A new, more streamlined discount card plan that will offer UAA students reduced rates on goods and services around Anchorage is scheduled to be released within the next month.
The new plan, which allows students to use their existing university-issued identification cards to take advantage of the discounts offered through the program, will mark a departure from the flimsy, easy-to-lose discount cards that students received in the past. The advantage of using the ID card _” other than it being readily available _” is that the program will now be run on an ongoing basis rather than having new cards issued each year, which will help to reduce the program’s operating costs.
Amy Voss, a sophomore majoring in hospitality and restaurant management, said she didn’t use the card last year, but thinks the use of student ID cards for the purpose will make the cards more practical. However, she was reluctant about the $5,000 price tag on the program that will be covered by student fees.
“I would have to see what all the benefits would be before I make a decision on that,” she said in reference to whether the cost was justified.
USUAA President Anthony Rivas said the cost of the program was appropriate, and that it will likely not eat up all of the fees that have been earmarked by USUAA for the project.
“I should be coming in way under budget because, unlike last time, I don’t have to print out 15,000 cards,” he said. “Any student who uses the card once or twice has already paid for their student government fee of $6 (because of the money they save).”
Rivas said USUAA will list participating businesses on its Web site when the plan is unveiled, and that these businesses will place decals in their entryways to alert students to their participation. Businesses will then participate for as long as they choose without having to be solicited each year.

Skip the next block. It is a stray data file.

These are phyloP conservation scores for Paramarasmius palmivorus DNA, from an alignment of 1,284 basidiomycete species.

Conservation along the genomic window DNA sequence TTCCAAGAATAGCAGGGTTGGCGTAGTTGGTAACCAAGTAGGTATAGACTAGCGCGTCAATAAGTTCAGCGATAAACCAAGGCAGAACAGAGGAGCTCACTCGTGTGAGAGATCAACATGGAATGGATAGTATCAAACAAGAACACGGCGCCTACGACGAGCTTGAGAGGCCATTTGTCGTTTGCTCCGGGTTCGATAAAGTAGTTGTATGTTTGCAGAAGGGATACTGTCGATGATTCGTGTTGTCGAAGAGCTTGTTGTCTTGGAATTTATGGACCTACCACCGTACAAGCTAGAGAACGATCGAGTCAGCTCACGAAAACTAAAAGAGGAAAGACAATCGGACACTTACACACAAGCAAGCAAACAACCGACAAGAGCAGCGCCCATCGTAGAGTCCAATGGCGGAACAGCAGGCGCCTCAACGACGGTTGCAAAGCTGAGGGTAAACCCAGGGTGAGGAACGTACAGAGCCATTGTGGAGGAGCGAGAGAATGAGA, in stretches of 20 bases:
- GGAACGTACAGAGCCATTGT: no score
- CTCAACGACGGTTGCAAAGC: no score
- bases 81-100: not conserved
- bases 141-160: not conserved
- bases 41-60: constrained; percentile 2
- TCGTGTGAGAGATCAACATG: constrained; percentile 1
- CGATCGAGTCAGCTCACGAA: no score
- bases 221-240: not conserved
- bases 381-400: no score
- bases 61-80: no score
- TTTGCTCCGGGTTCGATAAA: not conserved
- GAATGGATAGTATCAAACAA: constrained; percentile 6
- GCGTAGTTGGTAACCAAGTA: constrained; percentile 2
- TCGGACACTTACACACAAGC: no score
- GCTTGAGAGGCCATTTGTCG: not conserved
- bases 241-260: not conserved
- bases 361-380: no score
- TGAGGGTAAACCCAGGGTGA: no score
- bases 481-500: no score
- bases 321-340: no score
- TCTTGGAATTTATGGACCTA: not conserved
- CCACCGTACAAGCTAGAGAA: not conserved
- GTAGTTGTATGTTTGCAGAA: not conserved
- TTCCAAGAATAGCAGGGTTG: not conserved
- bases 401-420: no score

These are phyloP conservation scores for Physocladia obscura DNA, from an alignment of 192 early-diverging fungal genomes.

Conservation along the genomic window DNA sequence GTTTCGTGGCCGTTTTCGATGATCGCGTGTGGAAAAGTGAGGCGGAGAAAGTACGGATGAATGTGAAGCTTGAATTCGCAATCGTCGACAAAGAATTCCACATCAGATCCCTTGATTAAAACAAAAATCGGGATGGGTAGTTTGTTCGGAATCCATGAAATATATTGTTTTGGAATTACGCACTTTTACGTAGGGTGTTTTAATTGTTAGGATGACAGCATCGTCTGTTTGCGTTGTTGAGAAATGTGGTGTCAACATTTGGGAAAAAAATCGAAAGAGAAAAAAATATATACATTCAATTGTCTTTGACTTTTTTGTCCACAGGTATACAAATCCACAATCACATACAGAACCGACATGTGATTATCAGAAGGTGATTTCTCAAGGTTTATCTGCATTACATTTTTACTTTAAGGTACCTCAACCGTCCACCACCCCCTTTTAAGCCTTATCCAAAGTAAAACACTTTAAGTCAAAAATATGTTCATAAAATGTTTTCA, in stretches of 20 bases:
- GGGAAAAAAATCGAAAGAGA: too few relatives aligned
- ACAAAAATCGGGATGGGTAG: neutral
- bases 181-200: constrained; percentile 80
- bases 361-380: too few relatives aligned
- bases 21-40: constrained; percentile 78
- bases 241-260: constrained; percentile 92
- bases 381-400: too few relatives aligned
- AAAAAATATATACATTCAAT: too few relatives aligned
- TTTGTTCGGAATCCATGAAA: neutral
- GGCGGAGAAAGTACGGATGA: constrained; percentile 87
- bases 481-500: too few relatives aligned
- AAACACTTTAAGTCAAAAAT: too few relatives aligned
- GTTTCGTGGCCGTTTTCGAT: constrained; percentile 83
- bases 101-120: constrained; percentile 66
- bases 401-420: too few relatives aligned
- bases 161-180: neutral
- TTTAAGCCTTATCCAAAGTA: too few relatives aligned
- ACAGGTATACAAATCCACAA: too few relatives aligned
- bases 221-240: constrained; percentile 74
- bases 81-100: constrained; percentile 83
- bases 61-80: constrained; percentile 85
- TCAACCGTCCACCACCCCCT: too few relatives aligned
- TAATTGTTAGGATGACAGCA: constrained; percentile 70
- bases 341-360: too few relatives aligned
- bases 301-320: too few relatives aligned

Megan Geraghty, executive assistant for Play It Again Sports, which participated in the program last year, said the company is participating in the program again and plans to continue doing so in the future.
“Lots of people would present their cards at the time they checked out. It always brought people in,” she said. “We always like to participate in community-based programs.”
The program will begin once Rivas is able to find at least 20 willing participants, which he expects will occur in the next month. He says he intends to gather as many as he can in order to build a sustainable, attractive program for students.
Some of the best deals the program has are with Major Marine Tours and Play It Again Sports, both of which offer a ten percent discount, he said.
Nick Braman, a senior with a dual major in philosophy and biochemistry, said he only used the card one time last year because the participating businesses were not diverse enough and did not offer attractive discounts.
“I think $5,000 could probably be spent on more useful stuff,” he said. “I mean, the discounts are nice, but considering the fact that I’ve forgotten to use them the entire time I’ve had the card – you know, 25 cents off of a cup of coffee, or whatever, who cares?”